Other Causes of Hair Loss

  • Thyroid dysfunction.
  • Post-partum.
  • Nutritional deficiencies such as Iron, Zinc, protein, or Vitamin D deficiency.
  • Rapid weight loss.
  • High-stress levels or major life events causing emotional and hormonal changes.
  • Inflammatory conditions causing scarring of the hair, such as folliculitis, infection, lichen type changes, and lupus.
  • Secondary scarring from traumatic scalp injuries, surgery on or through the scalp, keloids, burns.
  • Medications such as beta-blockers, ACE inhibitors, high doses of Vitamin A, low molecular weight heparins (enoxaparin, dalteparin), warfarin (rare), lithium, SSRIs (e.g., fluoxetine/Prozac), Retinoids (Acetretin, Isotretinoin, Vitamin A supplements), antimicrobials (Isoniazid, Antiretrovirals like Indinavir).
  • Chemotherapy.
  • Autoimmune causes.
  • Traction on hair roots such as tight braids, glued hairpieces, or anything where the hair is pulled tight.
  • Trichotillomania (obsessive-compulsive behavior) caused by excessive pulling on their hair (usually by children or teens).
  • Excessive pressure to an area of the scalp, such as a type of pressure sore.
  • Radiation-induced.
  • Infections such as Syphilis, bacteria, fungus (tinea capitis), or untreated ringworm of the scalp.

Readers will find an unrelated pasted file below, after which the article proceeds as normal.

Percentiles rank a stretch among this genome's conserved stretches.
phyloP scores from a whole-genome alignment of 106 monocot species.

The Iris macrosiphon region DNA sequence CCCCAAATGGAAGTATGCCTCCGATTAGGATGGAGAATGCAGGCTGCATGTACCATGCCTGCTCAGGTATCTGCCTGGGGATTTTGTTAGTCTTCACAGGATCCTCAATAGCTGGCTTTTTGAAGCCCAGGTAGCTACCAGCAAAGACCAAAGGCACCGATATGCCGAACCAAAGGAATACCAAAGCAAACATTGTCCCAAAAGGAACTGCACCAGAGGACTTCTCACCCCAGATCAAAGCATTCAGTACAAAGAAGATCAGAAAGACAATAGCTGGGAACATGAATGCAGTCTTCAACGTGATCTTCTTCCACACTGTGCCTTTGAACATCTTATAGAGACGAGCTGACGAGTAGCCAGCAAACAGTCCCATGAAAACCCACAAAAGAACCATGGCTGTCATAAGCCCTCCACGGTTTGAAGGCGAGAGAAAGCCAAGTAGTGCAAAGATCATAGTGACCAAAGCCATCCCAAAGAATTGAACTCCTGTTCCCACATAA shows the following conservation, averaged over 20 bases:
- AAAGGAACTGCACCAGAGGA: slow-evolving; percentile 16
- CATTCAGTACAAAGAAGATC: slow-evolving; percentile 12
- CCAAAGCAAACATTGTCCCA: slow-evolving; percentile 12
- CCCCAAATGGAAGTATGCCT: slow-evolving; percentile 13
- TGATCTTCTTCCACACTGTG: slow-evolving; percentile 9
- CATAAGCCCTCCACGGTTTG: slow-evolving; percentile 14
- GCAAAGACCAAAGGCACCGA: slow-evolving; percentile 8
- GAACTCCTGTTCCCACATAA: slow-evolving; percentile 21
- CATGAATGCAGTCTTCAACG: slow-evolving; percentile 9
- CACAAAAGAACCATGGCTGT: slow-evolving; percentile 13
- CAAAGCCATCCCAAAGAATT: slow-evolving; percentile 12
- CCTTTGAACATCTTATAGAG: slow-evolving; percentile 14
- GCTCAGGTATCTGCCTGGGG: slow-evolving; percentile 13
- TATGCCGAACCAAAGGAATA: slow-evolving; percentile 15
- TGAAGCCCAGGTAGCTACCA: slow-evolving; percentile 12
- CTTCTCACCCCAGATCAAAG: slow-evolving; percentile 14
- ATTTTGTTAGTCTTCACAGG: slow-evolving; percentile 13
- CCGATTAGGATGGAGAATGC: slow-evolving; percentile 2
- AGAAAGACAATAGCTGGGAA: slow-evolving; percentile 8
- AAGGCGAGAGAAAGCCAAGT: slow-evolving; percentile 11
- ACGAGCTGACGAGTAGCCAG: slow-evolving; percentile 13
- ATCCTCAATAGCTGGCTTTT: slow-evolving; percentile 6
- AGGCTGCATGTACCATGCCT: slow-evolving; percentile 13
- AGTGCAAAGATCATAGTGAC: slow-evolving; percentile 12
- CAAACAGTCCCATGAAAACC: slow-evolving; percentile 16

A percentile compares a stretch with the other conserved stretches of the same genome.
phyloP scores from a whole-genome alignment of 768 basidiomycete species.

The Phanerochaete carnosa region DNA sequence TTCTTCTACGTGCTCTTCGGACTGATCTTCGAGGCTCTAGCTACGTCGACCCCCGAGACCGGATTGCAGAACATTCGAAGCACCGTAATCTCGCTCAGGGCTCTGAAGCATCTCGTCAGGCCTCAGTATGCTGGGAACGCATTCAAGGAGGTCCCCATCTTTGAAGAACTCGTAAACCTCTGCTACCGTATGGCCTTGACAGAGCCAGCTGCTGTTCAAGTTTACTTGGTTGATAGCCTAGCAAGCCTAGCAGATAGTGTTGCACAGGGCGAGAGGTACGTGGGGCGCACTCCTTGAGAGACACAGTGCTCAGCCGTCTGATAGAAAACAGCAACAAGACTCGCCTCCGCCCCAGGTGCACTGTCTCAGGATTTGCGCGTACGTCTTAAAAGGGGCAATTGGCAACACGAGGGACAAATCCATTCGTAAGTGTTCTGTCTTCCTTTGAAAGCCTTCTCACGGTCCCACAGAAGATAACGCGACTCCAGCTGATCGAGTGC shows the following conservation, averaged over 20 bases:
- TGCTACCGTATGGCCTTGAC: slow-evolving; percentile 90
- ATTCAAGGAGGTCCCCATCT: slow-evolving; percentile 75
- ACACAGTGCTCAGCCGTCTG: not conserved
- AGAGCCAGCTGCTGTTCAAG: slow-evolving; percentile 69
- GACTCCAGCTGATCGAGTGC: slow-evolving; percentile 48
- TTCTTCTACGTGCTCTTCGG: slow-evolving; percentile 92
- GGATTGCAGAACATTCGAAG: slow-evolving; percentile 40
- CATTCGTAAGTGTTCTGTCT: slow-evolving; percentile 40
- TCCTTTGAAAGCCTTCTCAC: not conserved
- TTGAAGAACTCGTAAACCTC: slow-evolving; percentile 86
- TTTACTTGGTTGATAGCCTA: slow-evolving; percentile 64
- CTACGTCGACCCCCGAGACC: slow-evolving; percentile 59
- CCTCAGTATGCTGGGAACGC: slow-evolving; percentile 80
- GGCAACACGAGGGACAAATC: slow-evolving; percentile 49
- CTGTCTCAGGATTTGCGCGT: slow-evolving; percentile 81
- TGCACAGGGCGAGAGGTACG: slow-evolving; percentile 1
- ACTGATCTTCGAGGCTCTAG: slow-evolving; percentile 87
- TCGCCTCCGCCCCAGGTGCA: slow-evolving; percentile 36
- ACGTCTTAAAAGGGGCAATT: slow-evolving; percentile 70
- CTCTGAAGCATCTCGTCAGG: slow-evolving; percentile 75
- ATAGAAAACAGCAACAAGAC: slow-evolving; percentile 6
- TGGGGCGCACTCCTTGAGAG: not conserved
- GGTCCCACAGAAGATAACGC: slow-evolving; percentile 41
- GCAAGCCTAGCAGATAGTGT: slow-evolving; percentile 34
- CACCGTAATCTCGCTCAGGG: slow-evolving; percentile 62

• Scalp conditions causing itchy scalp, hair loss, and flaking repeated scratching such as dandruff or seborrheic dermatitis.

Hair Loss Treatments

Male or Female pattern hair loss can mimic and often runs concurrently with other health problems that may affect hair loss. A detailed medical history and physical examination are necessary.

It is easier to treat hair loss early when the process is starting and hair structures are still present but dormant than when the hair structures are absent and dead. The earlier treatment leads to better results. Both male and female pattern hair loss is not cured in a “one and done” treatment. It requires lifelong treatment. Any break in treatment will begin the hair loss process.

Current treatment options include
  • Hair replacement / transplantation
  • Cosmetics
  • Micropigmentation (tattoo) to resemble shaven scalp
  • Hairpieces
  • Minoxidil solution
  • Finasteride tablets (type II 5-alpha-reductase inhibitor)
  • Dutasteride
  • Platelet-rich plasma
  • Microneedling
  • Low-level light therapy
  • Stem cell therapy

The medications listed (Minoxidil, Finasteride, & Dutasteride) have the potential to cause fetal abnormalities and are thus contraindicated in pregnant women or women trying to become pregnant. Those three medications affect androgen metabolism or its effects. The use of medications is the cornerstone of male or female hair loss treatment. These are FDA-approved medications.

Platelet Rich Plasma (PRP)

Platelets are rich in numerous growth factors that are released upon platelet activation (injection into the scalp). The growth factors activate stem cells in the bulge area of follicles, encourage the growth of existing hair, as well as encourage the formation of microvascular networks improving circulation and eventually providing the nutrients required for hair growth. Clinical studies have proven the effectiveness of PRP therapy in hair loss.